The Snowball Effect


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A snowball rolls down a hill, representing your life taking on speed and momentum.

Tatum Steward, Photo Journalist

The snowball effect is the theory that every decision, no matter big or small, has a significant impact on a person’s future. An example of this may be a moment when someone has to decide to go to the beach one day; whichever option they inevitably pick weighs heavily on how their future plays out. Say this person chose not to go to the beach, and that decision may have saved their life because they could have gotten into an accident on the way there.

The whole meaning behind the “snowball” of this theory comes from the fact that as a snowball rolls, the snow picks up and gets added to the snowball. Like the snowball, one’s life is essentially just the same, as each moment adds on to make one big story. Each past experience leads to some sort of future outcome and potential future benefits.

In a way, this theory is very similar to the idea that everything happens for a reason. Depending on your own beliefs, many people trust that mistakes and triumphs alike are all moments that they had to go through in order to get to where they are today. 

Understanding the snowball effect makes me wonder how theories like these can benefit businesses.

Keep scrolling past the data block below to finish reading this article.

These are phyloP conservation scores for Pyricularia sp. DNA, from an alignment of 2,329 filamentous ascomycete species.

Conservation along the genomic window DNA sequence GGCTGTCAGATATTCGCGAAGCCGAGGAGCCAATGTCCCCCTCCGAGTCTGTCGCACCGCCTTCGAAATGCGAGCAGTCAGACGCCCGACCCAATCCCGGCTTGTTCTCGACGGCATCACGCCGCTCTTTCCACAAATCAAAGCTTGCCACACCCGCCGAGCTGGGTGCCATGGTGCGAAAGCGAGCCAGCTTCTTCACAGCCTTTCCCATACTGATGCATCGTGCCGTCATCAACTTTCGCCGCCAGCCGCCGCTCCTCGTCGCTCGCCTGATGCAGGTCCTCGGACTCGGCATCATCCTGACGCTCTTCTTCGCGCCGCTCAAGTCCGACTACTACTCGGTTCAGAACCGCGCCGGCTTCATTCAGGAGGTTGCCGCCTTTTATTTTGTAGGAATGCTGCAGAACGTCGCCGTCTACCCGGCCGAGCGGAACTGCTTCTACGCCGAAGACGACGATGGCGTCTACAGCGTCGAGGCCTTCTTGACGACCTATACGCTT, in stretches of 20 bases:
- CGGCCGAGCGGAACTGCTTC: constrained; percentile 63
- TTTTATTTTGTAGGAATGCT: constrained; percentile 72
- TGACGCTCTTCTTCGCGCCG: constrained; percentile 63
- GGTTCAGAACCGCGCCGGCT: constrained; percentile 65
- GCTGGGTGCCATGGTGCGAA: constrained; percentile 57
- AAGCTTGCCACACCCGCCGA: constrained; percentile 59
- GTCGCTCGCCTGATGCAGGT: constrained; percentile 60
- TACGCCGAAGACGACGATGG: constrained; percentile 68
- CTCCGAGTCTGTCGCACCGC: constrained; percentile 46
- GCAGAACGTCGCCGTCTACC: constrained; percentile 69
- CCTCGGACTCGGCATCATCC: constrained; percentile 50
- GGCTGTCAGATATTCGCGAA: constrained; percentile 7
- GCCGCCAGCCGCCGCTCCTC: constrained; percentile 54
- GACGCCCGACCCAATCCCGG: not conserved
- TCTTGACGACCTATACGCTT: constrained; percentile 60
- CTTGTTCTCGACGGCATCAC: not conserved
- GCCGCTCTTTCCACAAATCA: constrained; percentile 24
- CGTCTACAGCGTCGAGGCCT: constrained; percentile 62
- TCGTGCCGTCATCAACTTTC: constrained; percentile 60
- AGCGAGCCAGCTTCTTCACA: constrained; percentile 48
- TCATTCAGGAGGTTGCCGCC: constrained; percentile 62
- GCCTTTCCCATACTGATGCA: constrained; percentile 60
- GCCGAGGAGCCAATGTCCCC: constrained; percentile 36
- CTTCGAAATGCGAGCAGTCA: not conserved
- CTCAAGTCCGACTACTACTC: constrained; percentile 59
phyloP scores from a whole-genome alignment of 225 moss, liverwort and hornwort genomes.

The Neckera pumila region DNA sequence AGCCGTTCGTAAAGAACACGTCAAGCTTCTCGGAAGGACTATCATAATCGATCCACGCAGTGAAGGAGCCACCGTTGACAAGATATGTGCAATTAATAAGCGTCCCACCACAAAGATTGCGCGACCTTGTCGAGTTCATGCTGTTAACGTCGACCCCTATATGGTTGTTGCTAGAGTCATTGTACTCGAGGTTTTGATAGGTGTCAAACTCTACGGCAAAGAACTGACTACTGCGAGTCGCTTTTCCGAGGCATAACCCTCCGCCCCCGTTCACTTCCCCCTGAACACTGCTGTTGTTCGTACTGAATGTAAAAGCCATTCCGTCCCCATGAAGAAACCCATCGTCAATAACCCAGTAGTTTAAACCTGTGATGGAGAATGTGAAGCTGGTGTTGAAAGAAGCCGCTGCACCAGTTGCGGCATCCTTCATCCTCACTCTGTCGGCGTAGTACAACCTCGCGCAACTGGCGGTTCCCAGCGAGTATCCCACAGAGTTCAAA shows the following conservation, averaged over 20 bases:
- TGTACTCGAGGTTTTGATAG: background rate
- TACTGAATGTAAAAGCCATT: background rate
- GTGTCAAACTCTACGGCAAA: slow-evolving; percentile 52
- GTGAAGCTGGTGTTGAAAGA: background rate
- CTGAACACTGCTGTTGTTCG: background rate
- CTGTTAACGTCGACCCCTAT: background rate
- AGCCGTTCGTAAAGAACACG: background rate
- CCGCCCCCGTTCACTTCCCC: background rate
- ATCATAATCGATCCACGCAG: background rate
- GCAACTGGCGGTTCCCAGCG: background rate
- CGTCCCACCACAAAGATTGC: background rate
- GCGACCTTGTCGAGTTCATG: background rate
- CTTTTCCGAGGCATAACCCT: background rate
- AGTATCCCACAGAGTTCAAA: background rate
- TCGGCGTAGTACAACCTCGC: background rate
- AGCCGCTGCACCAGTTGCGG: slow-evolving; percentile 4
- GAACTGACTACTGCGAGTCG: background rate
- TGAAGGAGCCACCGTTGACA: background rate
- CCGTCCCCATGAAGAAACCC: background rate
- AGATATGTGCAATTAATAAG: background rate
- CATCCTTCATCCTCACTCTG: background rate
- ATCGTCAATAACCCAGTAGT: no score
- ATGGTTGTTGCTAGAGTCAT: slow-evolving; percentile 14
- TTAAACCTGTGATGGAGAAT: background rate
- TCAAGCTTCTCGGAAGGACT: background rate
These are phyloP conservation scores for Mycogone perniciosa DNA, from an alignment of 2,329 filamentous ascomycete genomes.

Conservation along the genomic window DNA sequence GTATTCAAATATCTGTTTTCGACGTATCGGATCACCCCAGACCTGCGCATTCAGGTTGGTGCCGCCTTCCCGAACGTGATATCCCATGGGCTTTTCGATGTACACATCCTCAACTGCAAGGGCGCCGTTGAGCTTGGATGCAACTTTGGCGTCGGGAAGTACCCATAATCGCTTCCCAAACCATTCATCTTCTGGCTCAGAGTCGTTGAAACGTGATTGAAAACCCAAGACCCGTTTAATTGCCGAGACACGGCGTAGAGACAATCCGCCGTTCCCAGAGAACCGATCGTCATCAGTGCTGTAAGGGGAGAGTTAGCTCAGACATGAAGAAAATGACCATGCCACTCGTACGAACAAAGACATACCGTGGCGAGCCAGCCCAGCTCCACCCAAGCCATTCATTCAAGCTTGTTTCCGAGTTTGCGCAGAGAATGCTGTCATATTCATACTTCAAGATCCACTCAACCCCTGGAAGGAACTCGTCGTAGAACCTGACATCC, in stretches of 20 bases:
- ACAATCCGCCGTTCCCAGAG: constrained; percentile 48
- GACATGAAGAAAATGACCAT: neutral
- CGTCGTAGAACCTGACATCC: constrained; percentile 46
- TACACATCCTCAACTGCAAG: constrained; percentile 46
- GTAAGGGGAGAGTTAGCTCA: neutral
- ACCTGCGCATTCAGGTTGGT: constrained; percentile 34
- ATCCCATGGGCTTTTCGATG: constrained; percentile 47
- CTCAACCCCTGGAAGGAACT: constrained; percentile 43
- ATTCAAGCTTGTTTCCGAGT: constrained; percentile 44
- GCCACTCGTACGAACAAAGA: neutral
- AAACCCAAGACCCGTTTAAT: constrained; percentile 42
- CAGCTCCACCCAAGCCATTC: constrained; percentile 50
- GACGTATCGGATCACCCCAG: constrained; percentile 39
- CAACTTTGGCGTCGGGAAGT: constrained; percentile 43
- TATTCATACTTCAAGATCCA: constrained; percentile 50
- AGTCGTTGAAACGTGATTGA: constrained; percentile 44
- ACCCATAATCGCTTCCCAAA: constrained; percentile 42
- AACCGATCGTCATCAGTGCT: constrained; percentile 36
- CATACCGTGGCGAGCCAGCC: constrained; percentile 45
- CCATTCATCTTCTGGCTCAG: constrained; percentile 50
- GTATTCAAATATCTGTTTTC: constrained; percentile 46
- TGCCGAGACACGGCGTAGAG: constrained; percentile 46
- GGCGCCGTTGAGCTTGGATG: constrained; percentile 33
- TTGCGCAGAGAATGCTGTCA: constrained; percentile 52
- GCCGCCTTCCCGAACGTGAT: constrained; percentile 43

— Ashley Tsai (11)

How can you use the snowball effect to your advantage? Going along with the idea that every single decision has an impact on your future, there is not much you can do to prevent any inevitable moments. However, you can choose to benefit from this idea through business strategies. Using the thought that your decisions build and eventually lead to something greater can be applied to how you work. Making a business that can “roll” and “pick up speed” as it goes can be beneficial for marketing strategies. Ashley Tsai (11), a member of the Mustang Business Academy at YLHS, states, “Understanding the snowball effect makes me wonder how theories like these can benefit businesses.” Furthermore, when you understand that the larger something is, the more power it has, you may be better off. For example, making a major decision while running a corporation is obviously a hefty chore, but knowing that there is the possibility for your business to prosper because of it may be ammunition to further business moves. 

Whether you choose to use the snowball effect for economical or personal gain, you must always remember that every decision leads to several different outcomes, many of which could be bad as well as good. So while you may want to work this theory in your favor, it may be best to sit back and let your life roll.